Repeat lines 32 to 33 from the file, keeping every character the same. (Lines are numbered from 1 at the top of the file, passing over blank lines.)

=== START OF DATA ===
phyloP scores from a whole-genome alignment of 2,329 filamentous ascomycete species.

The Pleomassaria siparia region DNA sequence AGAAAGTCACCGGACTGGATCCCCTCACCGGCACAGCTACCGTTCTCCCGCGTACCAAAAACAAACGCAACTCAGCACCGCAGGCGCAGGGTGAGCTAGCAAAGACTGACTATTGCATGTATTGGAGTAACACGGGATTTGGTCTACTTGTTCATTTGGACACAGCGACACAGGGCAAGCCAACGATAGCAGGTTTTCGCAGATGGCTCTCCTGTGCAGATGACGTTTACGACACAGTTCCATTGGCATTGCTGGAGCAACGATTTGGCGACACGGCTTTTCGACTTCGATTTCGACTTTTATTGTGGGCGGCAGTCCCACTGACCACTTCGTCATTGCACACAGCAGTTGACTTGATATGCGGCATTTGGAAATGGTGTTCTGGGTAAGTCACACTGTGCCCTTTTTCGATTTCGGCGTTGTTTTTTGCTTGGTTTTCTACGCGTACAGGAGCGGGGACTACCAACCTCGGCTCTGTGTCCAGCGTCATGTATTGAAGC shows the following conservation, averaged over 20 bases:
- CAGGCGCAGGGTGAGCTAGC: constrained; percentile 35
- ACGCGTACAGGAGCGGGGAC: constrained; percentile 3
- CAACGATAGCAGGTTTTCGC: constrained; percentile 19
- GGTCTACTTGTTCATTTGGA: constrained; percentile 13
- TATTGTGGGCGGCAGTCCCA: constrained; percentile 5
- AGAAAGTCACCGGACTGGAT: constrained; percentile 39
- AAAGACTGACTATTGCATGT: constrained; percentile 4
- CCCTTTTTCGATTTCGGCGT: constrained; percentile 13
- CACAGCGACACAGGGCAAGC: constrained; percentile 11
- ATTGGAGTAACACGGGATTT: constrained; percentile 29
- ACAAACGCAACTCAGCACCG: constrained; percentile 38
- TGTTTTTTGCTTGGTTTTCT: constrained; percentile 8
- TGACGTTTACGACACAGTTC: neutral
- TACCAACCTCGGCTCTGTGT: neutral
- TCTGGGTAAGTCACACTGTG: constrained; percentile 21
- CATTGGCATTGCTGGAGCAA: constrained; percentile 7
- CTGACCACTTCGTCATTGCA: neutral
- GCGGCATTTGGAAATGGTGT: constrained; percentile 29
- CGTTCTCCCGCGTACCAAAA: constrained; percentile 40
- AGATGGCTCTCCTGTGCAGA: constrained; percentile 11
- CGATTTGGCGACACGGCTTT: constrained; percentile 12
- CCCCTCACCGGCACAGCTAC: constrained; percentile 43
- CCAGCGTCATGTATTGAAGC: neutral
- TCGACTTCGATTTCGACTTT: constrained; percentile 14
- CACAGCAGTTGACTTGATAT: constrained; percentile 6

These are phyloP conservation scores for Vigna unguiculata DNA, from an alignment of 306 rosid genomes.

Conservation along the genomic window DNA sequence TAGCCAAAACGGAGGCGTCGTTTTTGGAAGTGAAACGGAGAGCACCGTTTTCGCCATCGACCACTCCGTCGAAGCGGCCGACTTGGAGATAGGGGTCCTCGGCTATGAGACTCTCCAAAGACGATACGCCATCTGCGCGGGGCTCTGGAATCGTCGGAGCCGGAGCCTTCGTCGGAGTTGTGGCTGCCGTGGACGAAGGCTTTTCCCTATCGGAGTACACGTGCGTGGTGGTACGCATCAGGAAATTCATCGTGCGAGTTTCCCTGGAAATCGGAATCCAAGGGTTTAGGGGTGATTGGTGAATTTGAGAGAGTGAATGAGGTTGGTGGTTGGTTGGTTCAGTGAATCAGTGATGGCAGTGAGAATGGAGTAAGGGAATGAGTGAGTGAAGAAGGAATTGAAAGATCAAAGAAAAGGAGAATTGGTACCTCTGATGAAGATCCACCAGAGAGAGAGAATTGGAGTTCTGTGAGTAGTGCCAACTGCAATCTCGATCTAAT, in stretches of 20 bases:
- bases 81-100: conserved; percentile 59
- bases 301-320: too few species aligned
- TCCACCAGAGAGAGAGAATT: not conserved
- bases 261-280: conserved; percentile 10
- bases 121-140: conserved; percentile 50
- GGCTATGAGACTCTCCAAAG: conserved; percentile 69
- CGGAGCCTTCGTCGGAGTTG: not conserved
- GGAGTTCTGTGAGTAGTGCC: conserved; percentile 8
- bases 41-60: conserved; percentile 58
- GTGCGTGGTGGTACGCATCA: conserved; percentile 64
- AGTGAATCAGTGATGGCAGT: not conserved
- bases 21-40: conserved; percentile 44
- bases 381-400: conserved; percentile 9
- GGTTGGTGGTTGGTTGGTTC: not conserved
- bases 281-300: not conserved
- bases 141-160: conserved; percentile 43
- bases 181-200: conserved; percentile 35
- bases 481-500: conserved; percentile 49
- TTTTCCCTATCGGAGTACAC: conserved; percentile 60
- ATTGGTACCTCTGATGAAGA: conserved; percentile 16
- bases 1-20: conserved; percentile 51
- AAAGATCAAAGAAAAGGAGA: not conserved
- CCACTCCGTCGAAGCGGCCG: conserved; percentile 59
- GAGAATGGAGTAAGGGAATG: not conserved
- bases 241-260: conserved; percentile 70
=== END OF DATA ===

- TCCACCAGAGAGAGAGAATT: not conserved
- bases 261-280: conserved; percentile 10